Learn why Cicero is considered one of the most important individuals in all of Western culture! Marcus Tullius Cicero (106-43 BC) was a poet, philosopher, writer, scholar, barrister, statesman, patriot, and the linguist who helped make Latin into a universal language. His many influences in rhetoric, politics, literature, and ideas are seen throughout Western civilization. Cicero, Classicism, and Popular Culture explores the fascinating man behind the eloquence and his monumental effect on language, morality, and popularity of Western culture. One of the leading authorities on popular culture, Dr. Marshall Fishwick discusses the multifaceted man who may be, besides Jesus, the central figure in all of Western civilization. The author recounts his own personal quest of traveling the land and ancient cities of Italy, gleaning insights from people he met along the way who have knowledge about Ciceroas life and times. However, Cicero, Classicism, and Popular Culture is more than a simple search for the man and his accomplishments, a man whose mere words changed the way people think. This book shows in each of us the roots of our own ideas, beliefs, and culture. Cicero, Classicism, and Popular Culture discusses: Ciceroas rise to acclaim his affect on the language of popular culture common traits Cicero shared with Thomas Jefferson rhetoric, the art of oratory community two pivotal essays on friendship and old age vision of his reputation the search for peace Marshall McLuhan, Ciceronian Ciceroas Rome Ciceroas ancestral home of Arpinum Julius Caesar, politics, and the influences of Cicero the Roman republic and its downfall America as the new Rome much more! Cicero, Classicism, and Popular Culture is a startling, entertaining examination of the man who made Western culture what it is today. The book is insightful reading for educators, students, or anyone interested in one of the major forces in popular culture.Two Pivotal Essays ... John Keats aEndymion: Book Ia Two short informal essays by Cicero have received near universal attention and praise. ... between good people; it can never be based on the repaying of favors, or desire to pay tit for tat.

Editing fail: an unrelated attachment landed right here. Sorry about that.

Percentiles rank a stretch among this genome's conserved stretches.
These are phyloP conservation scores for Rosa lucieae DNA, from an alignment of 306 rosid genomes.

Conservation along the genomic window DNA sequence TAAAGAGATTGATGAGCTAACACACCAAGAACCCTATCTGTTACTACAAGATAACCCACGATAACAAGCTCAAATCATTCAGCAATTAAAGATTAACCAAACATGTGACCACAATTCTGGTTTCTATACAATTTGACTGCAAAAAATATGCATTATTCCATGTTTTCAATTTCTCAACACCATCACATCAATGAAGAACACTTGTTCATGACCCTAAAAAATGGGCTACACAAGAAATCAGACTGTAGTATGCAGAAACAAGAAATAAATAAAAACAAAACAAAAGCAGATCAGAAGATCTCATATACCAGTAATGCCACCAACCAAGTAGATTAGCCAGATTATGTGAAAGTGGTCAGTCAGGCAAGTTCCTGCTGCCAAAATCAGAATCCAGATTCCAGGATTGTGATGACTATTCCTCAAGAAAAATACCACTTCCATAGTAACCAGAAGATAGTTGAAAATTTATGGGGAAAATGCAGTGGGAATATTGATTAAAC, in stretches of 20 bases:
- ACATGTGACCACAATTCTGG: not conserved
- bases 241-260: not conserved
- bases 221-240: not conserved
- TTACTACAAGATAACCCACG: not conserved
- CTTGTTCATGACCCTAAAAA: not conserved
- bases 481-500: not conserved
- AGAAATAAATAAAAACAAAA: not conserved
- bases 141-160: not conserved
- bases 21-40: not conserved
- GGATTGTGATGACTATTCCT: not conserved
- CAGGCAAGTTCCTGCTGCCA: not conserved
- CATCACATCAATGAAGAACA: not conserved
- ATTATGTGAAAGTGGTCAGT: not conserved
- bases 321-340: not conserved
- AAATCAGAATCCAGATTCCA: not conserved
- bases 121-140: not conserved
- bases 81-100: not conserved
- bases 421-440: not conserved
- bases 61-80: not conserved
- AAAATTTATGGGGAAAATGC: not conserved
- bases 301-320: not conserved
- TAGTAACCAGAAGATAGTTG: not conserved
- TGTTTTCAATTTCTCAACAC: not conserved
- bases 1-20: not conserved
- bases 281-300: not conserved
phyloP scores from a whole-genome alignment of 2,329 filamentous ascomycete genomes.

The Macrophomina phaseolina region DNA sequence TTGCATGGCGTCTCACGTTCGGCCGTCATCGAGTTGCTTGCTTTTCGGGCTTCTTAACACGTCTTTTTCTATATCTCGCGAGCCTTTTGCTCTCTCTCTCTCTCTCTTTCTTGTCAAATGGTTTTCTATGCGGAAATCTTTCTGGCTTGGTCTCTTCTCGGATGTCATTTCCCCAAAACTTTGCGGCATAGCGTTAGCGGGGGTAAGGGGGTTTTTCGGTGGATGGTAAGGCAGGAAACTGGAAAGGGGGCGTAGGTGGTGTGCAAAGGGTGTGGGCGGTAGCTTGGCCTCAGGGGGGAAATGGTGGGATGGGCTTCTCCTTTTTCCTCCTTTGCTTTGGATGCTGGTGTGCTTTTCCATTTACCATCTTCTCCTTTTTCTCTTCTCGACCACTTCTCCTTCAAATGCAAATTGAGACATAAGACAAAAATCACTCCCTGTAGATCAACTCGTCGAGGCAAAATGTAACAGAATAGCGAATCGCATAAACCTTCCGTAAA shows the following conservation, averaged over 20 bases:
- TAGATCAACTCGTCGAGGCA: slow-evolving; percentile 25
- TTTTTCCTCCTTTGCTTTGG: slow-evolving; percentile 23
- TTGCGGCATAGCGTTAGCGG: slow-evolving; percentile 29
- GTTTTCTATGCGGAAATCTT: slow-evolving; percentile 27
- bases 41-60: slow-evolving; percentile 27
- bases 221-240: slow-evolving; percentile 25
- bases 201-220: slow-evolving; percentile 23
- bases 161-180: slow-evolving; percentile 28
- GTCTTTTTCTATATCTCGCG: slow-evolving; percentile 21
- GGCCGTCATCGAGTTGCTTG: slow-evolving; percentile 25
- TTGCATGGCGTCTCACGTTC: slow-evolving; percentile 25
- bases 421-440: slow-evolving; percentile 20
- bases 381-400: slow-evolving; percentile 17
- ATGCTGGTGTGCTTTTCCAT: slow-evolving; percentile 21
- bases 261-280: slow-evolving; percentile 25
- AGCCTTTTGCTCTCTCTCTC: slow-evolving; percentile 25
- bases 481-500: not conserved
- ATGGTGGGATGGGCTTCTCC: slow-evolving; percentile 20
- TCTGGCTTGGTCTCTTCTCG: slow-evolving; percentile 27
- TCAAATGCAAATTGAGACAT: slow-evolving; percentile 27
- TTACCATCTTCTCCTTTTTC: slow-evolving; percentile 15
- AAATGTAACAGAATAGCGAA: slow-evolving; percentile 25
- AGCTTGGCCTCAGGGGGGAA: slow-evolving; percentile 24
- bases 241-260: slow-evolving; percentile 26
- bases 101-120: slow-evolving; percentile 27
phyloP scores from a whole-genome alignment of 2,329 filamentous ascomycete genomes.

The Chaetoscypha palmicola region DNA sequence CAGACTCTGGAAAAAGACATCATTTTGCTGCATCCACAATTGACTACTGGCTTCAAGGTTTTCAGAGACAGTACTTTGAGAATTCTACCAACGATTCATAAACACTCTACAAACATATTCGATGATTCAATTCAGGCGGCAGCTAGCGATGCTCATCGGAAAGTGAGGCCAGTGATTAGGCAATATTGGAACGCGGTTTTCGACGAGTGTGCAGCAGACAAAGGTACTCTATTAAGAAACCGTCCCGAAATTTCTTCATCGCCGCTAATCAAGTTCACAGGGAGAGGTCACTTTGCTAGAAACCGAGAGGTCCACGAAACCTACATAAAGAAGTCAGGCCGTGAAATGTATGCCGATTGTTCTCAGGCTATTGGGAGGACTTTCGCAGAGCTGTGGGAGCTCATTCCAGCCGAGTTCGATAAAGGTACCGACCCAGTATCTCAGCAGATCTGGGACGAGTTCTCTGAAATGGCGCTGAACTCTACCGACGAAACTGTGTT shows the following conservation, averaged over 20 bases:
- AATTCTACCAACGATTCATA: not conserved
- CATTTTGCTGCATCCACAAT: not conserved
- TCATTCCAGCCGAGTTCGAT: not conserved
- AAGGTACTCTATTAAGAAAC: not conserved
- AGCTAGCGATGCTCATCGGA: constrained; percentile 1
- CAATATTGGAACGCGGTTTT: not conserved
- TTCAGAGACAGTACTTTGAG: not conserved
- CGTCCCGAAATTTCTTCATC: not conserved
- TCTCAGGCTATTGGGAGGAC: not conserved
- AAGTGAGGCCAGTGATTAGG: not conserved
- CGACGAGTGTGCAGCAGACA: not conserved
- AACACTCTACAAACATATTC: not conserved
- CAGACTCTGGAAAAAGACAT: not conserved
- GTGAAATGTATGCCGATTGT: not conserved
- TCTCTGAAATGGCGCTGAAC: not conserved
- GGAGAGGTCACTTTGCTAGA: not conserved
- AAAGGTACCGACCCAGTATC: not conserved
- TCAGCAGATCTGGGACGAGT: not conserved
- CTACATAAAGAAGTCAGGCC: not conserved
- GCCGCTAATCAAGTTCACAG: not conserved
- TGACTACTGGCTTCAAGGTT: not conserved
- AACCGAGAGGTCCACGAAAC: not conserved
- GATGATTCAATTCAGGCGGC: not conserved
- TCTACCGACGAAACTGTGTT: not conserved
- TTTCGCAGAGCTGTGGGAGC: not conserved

|Title||:||Cicero, Classicism, and Popular Culture|
|Publisher||:||Routledge - 2013-04-15|